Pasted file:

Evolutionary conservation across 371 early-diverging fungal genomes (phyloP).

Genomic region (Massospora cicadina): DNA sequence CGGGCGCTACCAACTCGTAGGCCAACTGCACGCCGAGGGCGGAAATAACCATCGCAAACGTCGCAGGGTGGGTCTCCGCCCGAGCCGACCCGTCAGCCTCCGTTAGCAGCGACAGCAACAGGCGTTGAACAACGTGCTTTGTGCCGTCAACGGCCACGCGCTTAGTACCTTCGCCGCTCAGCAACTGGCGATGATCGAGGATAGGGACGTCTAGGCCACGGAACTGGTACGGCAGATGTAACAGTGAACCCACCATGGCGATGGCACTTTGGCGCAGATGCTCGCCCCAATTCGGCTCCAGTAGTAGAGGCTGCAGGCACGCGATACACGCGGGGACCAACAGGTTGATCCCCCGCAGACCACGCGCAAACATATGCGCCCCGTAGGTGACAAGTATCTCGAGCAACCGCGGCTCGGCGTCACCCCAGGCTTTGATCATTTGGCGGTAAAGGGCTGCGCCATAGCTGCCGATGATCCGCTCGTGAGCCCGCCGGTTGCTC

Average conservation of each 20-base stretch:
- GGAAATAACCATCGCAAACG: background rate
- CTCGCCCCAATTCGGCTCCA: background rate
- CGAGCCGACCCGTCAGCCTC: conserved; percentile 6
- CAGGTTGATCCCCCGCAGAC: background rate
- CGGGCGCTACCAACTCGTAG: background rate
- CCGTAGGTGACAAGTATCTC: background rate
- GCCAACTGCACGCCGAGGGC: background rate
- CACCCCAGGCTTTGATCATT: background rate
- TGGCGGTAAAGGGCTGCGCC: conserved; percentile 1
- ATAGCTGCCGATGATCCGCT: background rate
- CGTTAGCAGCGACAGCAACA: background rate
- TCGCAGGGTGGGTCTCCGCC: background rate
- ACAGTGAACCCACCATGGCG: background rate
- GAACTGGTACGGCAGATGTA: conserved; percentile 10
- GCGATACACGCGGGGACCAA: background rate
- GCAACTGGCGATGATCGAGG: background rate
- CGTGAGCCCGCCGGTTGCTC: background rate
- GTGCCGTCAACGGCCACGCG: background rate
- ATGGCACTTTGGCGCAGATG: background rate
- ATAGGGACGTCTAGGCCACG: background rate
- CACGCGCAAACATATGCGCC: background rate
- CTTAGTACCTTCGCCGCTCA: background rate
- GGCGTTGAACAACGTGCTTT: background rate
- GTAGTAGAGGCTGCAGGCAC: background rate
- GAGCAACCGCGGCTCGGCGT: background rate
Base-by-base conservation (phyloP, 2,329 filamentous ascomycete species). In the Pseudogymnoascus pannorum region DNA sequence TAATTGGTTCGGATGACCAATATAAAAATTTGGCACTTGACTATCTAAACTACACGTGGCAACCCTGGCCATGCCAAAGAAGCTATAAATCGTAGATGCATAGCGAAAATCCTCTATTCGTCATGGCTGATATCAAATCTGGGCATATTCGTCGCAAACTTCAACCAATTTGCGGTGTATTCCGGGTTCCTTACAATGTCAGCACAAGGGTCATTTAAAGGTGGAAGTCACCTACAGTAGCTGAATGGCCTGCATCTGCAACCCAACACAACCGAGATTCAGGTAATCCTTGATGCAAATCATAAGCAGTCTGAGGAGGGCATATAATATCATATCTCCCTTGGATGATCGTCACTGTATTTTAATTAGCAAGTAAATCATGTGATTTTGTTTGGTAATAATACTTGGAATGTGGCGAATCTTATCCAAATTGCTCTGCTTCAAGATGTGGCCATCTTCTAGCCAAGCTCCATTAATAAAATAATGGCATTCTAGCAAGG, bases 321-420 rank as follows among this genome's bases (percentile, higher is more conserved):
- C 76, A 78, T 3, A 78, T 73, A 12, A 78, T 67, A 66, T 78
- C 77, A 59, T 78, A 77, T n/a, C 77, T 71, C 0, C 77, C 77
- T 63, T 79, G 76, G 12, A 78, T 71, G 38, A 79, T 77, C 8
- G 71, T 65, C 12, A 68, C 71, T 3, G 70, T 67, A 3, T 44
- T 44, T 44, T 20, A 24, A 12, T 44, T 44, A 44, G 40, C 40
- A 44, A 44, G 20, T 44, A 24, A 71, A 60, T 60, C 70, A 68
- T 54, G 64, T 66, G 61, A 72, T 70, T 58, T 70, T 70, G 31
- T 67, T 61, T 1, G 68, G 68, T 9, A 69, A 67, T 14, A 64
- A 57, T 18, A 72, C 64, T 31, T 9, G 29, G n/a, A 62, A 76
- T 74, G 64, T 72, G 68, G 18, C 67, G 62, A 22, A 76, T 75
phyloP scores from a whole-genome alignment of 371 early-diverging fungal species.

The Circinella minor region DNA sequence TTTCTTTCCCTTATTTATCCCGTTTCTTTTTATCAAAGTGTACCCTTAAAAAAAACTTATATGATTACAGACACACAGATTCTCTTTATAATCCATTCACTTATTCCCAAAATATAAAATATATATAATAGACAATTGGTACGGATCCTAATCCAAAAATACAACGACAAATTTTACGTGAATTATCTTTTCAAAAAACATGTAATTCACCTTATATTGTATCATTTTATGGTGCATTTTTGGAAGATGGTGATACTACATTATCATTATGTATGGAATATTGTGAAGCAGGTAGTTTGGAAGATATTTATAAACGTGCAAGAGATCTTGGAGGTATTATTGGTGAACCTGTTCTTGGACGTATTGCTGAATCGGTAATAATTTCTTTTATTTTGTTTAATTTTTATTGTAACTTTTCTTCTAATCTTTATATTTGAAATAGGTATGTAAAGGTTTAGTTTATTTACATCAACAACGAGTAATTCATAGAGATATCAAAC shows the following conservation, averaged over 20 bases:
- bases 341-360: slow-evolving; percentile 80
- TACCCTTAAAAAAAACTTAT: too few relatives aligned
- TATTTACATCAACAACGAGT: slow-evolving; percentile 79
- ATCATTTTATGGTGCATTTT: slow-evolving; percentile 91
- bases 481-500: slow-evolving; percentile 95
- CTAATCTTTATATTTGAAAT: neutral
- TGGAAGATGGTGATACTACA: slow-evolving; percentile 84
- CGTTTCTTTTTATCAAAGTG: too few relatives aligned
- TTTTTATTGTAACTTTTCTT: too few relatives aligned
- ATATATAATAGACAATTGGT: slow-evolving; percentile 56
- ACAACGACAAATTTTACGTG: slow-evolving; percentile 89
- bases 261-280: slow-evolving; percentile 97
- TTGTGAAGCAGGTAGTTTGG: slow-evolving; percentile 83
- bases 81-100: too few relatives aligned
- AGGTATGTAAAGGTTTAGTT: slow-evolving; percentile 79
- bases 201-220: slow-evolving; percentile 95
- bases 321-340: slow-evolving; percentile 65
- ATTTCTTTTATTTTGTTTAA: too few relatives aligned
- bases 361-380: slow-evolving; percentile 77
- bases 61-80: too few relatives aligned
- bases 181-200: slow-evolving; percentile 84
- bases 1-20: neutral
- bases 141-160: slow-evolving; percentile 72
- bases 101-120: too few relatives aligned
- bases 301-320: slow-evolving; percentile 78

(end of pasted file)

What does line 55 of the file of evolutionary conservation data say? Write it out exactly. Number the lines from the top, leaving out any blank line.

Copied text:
- bases 81-100: too few relatives aligned